Both were alarmed by the psychological effects of smoking high quantities of Spice they saw having on other homeless users, such as walking around like dogs, barking or hallucinating wildly. Lewis developed psychosis and attempted to jump from the roof of a car park.

“My worst experience was when I smoked four grams alone in a dark room,” Chris says. “I was seeing demons and they were touching me. It was terrifying.”

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Despite a number of highly-publicised deaths, many people still see Spice as no more dangerous than herbal cannabis. Harry Sumnall, Professor in Substance Use at the Public Health Institute, suggests this simply isn’t the case. The high can be similar, but the pharmacology and toxicology of SCRAs means they should be considered a totally different drugs.

“We’re seeing a more diverse range of [harmful] effects and perhaps some serious conditions as a result of SCRAs like Spice that you wouldn’t see with herbal cannabis,” Harry explains.

People are primarily hospitalised due to changes in heart rate or panic attacks, which can occur with herbal cannabis too. But Spice is mostly responsible for more serious complications like heart attacks, strokes, and damage to the kidneys or liver. Psychiatric symptoms including psychosis, paranoia and hallucination are much more likely from synthetic cannabinoids than herbal cannabis.

Both data and research on novel psychoactive substances (NPS), such as SCRAs are deficient. Yet, statistics from Public Health England for 2015/16 show that across the general population, numbers of people who sought treatment for issues related to SCRAs, such as support with addiction, rose significantly.

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The Government’s ‘legal highs ban’ was intended to combat this, but Chris and Lewis explain that criminalisation has failed to reduce the availability of SCRAs to homeless people. They argue instead that the ban has increased the amount of adulteration to batches of SCRAs on the streets.

“From research into traditional illegal drugs, we know that always happens: availability rarely changes but the price increases and both the impurity and harmfulness of the product increases as well,” Harry explains.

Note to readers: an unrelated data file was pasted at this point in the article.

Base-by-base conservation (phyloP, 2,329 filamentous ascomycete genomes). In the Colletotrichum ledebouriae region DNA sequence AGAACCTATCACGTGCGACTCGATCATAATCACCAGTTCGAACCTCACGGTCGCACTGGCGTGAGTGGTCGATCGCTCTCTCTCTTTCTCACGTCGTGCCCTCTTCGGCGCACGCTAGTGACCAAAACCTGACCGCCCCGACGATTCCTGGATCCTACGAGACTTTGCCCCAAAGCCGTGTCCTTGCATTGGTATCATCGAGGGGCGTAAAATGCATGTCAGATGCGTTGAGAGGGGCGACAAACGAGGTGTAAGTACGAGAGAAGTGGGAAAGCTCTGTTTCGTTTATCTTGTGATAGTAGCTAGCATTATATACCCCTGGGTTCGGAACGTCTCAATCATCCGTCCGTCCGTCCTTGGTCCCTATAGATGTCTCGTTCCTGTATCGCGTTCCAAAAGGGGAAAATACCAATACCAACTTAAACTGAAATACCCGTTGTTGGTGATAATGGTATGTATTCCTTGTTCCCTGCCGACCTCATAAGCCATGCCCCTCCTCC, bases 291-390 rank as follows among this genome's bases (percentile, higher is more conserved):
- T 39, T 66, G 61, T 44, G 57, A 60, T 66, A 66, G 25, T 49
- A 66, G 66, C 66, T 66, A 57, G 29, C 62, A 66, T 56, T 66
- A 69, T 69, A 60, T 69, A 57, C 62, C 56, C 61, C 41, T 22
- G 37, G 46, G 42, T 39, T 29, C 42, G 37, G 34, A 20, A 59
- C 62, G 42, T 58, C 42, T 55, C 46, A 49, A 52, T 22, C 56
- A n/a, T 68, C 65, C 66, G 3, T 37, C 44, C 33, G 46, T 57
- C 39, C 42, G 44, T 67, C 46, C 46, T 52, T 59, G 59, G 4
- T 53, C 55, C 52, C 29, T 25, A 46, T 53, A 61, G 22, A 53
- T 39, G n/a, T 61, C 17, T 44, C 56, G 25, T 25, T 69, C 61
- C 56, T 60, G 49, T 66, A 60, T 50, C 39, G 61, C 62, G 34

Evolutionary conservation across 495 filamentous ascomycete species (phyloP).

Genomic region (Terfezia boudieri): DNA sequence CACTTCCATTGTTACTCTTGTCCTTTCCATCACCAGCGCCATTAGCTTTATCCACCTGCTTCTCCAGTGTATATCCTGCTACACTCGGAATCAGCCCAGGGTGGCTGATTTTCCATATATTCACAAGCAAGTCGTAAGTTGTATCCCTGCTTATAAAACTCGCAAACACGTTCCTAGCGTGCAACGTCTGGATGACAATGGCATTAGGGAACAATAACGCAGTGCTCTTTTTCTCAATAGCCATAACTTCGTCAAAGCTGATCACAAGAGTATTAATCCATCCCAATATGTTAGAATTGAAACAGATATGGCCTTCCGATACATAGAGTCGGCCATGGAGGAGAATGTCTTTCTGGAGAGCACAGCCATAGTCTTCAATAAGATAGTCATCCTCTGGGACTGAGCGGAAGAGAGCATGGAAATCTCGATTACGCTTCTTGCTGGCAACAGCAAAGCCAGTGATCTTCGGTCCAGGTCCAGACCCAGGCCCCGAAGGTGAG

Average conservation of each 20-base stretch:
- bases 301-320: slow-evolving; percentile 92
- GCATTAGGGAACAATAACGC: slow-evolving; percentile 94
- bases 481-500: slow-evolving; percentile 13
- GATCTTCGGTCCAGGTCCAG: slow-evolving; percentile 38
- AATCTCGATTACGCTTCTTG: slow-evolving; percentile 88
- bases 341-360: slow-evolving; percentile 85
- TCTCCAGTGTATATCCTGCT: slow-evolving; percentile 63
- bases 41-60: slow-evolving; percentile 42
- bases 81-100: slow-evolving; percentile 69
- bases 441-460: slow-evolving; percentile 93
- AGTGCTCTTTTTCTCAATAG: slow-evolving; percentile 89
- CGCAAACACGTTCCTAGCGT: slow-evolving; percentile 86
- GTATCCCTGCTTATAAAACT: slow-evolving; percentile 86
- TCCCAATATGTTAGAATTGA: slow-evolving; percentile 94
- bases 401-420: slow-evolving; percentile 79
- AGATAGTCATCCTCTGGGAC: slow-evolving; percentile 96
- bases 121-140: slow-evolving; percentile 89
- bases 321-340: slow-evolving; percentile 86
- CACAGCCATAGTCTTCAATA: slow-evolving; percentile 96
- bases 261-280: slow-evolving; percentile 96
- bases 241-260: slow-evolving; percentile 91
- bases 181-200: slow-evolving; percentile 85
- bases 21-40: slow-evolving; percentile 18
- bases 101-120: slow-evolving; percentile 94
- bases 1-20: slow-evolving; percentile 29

However, due to the unregulated and unconventional nature of the NPS market, inconsistencies were rife, even before the ban, Harry explains. “Uncertainties about what’s in the Spice products is not a new problem, it has always been an issue,” he says. “Even with the branded, nicely-packaged products, it was never really clear to most users what they were smoking. Our analysis has shown that the actual content of those products varied enormously, even within particular named brands. You could never really know what the dose or potency was, but those risks might have increased with the introduction of the criminal market.”

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Lewis and Chris are happy to have put their experiences with Spice behind them and are slowly trying to rebuild their lives. But for the homeless community in Southend, and across the UK, government drug policy appears to be doing little to halt the growing problem of NPS addiction.

“Historically, we’ve seen that policies based on restricting supply have little impact on groups like the homeless, who have pre-existing relationships with and are targeted by dealers,” Harry says. “There’s a high profit margin, the ingredients for NPS are readily available and they are easy to make, which makes suppressing supply a challenge. Experience suggests the NPS ban won’t have much impact on high-risk populations, like the homeless, but then that has always been the way with drug laws.”

Alex King is a journalist, he writes regularly for Huck Magazine and Little White Lies. Tweets @AlexKing89

All photos by Theo McInnes.